This is supposed to be a coyote pack. But it's not. It's a pack of coyote-dogs.
In Bouquet Canyon, where I grew up, we owned five acres in the National Forest (it wasn't forested, though; it was like desert - juniper and sagebrush). We were basically in the middle of nowhere. And we had dozens of cats. Well, I should say a succession of dozens of cats. These cats were safe from harm around our house and our dogs but like most cats they were too... curious.
So in the night they wandered up into the canyon hills behind us.
And in the night the coyotes were so hungry, that they wandered down from the canyon hills behind us.
Well, those coyotes crossed paths with our cats so often that we had a tough time keeping live cats around the place. Even a small dog that coyotes come across could turn into a coyote snack.
But if coyote and dog meet and the dog is too large to be a snack...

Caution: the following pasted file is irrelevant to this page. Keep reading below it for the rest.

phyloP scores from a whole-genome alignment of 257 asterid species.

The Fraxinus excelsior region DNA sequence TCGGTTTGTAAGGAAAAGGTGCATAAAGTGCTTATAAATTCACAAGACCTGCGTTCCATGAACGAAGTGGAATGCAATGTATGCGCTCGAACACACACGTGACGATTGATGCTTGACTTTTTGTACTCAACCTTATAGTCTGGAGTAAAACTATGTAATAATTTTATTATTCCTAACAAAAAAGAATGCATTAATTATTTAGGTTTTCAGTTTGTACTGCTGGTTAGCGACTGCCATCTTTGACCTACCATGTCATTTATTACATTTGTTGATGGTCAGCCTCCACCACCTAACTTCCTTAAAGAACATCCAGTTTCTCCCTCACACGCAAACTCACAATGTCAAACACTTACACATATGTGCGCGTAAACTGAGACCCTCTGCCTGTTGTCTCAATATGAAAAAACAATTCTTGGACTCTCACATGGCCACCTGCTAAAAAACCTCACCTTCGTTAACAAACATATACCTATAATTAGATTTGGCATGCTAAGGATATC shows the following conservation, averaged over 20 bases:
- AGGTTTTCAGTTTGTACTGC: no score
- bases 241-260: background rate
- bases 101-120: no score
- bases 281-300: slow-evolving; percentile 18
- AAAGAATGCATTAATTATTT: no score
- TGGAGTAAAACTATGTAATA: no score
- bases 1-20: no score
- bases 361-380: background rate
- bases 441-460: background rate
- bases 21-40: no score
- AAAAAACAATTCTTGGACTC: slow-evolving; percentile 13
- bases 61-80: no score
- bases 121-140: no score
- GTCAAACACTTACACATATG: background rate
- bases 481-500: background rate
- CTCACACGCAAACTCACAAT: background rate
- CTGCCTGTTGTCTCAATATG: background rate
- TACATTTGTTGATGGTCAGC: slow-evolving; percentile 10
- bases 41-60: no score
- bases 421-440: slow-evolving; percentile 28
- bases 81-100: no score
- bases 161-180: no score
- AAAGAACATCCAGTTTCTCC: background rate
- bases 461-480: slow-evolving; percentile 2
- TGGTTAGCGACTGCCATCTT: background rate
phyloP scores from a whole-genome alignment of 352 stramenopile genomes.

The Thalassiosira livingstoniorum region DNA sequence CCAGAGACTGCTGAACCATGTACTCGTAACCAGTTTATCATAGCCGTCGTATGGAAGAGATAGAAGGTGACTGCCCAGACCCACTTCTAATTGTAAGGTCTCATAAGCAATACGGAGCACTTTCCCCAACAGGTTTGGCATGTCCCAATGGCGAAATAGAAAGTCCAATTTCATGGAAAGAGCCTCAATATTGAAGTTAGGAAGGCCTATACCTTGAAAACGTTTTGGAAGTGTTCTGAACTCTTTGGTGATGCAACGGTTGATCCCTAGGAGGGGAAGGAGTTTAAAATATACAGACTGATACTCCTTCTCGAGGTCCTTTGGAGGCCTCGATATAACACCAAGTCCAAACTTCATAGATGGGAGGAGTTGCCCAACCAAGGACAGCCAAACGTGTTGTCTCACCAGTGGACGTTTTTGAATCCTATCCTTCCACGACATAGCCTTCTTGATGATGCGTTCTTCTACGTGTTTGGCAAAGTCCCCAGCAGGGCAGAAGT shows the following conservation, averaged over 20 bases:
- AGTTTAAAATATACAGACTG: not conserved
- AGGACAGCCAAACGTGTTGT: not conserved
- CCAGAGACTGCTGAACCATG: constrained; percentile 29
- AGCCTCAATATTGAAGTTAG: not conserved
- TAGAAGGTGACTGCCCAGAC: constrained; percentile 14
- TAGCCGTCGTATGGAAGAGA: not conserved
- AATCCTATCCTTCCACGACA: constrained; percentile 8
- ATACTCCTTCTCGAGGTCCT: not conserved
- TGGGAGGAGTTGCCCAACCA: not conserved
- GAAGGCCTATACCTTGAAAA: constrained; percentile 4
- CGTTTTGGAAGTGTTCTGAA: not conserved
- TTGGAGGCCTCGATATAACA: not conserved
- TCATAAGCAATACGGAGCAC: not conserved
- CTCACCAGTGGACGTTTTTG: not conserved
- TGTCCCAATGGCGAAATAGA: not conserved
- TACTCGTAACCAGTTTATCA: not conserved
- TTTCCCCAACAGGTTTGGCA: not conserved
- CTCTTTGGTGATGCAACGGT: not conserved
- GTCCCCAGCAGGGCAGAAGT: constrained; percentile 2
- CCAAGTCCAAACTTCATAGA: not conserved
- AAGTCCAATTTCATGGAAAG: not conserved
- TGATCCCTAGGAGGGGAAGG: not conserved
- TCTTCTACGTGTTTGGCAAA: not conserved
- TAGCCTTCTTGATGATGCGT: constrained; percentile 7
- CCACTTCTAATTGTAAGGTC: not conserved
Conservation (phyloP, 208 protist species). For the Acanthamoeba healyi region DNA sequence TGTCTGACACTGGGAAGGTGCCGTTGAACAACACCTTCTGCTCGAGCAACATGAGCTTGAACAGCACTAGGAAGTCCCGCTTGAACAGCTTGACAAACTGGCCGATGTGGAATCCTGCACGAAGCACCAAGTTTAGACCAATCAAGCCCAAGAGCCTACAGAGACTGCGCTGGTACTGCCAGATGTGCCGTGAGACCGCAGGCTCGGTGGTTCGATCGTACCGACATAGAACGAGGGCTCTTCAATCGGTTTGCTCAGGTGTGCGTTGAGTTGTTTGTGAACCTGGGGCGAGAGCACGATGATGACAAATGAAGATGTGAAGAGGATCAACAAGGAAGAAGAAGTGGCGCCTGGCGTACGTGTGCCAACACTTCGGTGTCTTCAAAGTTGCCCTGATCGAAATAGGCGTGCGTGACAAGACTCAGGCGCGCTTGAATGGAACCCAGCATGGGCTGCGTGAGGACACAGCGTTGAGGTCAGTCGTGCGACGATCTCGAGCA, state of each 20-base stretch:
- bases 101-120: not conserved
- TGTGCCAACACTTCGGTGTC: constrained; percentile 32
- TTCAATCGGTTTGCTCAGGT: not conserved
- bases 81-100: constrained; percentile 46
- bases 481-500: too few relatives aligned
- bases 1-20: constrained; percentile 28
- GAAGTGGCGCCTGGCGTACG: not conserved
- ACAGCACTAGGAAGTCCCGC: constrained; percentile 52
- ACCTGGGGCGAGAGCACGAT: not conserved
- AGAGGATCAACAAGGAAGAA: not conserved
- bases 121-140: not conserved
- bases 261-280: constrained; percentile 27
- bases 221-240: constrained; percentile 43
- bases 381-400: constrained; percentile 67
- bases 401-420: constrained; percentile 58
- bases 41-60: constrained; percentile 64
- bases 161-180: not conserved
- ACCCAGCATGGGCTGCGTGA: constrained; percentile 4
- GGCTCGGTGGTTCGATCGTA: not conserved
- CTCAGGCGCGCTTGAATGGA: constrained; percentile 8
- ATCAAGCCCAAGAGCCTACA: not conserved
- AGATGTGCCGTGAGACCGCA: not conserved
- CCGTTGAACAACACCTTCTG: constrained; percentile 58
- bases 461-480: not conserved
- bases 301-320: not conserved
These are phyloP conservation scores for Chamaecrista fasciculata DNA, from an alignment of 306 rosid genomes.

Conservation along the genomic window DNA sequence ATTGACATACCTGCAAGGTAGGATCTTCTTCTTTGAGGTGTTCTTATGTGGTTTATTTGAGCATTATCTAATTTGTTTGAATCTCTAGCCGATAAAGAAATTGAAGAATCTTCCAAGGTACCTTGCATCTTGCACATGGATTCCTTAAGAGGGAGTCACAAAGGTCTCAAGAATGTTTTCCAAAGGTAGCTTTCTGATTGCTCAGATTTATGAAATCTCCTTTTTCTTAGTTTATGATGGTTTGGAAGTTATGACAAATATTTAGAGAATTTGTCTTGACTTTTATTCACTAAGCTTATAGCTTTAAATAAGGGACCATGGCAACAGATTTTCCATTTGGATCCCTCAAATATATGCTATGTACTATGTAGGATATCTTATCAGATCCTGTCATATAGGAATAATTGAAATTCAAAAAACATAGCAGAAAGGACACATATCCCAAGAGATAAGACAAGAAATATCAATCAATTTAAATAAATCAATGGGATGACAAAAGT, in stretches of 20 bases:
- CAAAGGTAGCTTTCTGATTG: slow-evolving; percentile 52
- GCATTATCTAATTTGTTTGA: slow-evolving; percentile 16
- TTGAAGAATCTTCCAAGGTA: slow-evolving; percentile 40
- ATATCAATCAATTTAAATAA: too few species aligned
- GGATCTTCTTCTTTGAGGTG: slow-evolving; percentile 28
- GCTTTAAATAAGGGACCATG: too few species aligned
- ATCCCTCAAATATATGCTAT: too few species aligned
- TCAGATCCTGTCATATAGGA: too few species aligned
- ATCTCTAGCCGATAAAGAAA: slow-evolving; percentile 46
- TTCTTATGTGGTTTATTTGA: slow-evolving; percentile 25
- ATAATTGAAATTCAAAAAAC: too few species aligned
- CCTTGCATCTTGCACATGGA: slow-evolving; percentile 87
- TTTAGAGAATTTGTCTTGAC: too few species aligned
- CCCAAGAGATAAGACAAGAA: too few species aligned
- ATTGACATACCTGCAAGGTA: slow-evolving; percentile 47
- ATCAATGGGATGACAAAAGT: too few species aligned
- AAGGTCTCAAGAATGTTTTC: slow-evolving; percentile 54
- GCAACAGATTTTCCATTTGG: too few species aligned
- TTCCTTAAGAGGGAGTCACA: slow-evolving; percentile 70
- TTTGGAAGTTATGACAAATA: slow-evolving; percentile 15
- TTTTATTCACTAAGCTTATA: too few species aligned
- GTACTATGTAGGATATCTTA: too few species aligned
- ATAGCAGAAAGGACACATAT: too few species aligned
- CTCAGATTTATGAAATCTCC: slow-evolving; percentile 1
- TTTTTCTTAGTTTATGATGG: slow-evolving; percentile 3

... and the timing is right...
... and love is in the air...
there will be puppies.
Coyote-dog puppies. Or coydogs for short.
Like Tawny here:
Tawny was a young coydog someone gave us in Bouquet Canyon. She was buff colored and had yellow eyes and huge ears. She disappeared when she was almost two years old. I wonder if she joined the coyote pack that ran the hills.
But coydogs are rare. Only about 2% of all coyotes are coydogs. And they can look pretty different from each other. Here are some wild coydogs you can compare to a pure coyote:
Some wild coydogs photographed in the fields:
But like Tawny, coydogs can be good pets. I remember Tawny as very friendly, intelligent, and dog-like.
Check out these pet coydogs... they're pretty cool:
But they sure are fun to look at, right?
So, have you ever seen a strange-looking coyote? Let us know what you saw...